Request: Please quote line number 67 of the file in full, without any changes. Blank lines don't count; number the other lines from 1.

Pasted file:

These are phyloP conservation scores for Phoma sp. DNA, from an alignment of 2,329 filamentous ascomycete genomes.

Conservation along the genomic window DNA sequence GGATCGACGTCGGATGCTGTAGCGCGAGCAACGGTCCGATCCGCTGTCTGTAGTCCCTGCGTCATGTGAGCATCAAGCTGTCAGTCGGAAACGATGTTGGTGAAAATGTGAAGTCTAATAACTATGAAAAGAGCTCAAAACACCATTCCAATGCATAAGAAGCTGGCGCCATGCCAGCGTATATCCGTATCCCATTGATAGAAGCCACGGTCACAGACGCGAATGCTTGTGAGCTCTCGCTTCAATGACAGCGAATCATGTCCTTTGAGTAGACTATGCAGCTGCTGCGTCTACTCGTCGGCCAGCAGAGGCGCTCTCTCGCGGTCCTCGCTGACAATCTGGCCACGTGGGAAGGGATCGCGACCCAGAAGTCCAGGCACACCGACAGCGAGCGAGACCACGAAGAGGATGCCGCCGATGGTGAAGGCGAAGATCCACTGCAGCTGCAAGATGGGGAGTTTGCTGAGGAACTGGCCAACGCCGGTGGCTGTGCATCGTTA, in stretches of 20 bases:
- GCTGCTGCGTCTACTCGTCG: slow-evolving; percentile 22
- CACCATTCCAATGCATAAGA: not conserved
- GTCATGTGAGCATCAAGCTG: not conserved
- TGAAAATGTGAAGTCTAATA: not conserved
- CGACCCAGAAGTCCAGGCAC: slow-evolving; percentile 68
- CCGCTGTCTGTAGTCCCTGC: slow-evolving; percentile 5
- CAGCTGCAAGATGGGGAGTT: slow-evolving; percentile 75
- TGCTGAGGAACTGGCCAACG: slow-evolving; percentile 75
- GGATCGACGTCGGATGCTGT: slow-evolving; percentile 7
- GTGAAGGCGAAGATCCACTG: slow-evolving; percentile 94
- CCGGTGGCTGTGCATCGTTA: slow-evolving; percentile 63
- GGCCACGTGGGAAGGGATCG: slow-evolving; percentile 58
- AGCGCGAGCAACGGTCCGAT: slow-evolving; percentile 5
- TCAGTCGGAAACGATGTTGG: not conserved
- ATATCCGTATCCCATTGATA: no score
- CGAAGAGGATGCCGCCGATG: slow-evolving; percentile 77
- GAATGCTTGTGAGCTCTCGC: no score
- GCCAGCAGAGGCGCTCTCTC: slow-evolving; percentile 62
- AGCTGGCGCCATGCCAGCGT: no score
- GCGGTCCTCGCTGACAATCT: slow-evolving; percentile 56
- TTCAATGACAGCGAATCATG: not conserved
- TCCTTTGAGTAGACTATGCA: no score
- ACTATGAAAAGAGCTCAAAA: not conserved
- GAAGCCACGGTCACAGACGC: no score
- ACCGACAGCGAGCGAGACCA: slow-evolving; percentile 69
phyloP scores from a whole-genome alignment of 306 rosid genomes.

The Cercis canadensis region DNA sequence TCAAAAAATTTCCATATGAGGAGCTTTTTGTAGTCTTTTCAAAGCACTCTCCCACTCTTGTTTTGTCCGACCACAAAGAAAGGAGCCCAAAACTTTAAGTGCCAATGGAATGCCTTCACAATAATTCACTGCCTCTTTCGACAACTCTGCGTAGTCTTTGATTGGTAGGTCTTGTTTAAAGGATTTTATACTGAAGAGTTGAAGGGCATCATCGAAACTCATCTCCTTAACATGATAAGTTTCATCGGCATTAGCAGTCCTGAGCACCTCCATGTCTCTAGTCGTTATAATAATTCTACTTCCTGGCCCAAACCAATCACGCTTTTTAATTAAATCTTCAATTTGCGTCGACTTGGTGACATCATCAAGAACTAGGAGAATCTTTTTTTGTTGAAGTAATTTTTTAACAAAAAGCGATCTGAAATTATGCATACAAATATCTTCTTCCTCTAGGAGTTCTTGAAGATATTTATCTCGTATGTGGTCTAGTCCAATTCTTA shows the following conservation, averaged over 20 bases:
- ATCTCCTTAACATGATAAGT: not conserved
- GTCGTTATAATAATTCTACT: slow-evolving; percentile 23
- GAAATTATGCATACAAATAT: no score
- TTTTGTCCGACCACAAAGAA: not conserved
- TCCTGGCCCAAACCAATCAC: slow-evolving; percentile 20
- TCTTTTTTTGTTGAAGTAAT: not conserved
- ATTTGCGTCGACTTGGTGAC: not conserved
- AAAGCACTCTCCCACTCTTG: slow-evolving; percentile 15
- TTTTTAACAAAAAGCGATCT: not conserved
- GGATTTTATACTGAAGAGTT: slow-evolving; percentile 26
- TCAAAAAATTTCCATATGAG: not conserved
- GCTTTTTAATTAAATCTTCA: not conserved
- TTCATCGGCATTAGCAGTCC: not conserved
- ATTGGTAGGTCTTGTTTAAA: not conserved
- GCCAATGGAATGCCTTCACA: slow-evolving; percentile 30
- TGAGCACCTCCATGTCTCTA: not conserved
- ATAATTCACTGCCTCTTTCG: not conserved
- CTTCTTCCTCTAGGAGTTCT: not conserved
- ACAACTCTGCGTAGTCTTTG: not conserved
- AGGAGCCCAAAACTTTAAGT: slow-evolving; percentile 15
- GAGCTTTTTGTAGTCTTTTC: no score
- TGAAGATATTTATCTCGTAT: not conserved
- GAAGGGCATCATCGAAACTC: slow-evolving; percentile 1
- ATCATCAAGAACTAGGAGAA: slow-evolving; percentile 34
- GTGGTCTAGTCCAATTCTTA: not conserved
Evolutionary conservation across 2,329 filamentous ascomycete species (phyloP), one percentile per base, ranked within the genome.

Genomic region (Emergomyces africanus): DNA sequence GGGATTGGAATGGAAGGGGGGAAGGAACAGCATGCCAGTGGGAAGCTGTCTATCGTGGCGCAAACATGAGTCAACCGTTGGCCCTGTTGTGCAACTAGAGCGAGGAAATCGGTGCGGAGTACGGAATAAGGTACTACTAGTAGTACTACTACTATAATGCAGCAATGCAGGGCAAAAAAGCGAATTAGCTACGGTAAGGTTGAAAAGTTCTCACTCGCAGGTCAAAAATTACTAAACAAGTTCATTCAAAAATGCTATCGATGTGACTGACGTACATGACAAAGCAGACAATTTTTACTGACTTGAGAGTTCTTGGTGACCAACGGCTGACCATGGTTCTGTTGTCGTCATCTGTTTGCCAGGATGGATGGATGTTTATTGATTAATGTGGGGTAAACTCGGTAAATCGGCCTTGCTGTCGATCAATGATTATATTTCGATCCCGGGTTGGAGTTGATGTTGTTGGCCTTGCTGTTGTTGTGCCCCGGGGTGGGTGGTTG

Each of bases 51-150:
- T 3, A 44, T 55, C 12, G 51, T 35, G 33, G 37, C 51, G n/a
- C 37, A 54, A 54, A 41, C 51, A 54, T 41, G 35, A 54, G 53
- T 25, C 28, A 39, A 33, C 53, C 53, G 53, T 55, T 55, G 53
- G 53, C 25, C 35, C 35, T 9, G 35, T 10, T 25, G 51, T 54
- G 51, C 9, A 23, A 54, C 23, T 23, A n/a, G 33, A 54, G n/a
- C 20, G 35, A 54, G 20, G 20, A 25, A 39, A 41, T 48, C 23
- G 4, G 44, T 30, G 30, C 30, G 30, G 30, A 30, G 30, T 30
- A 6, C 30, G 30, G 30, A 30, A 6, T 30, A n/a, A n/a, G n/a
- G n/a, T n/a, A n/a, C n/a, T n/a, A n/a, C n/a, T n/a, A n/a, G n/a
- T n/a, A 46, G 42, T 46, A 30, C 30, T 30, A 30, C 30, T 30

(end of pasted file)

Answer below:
- T n/a, A 46, G 42, T 46, A 30, C 30, T 30, A 30, C 30, T 30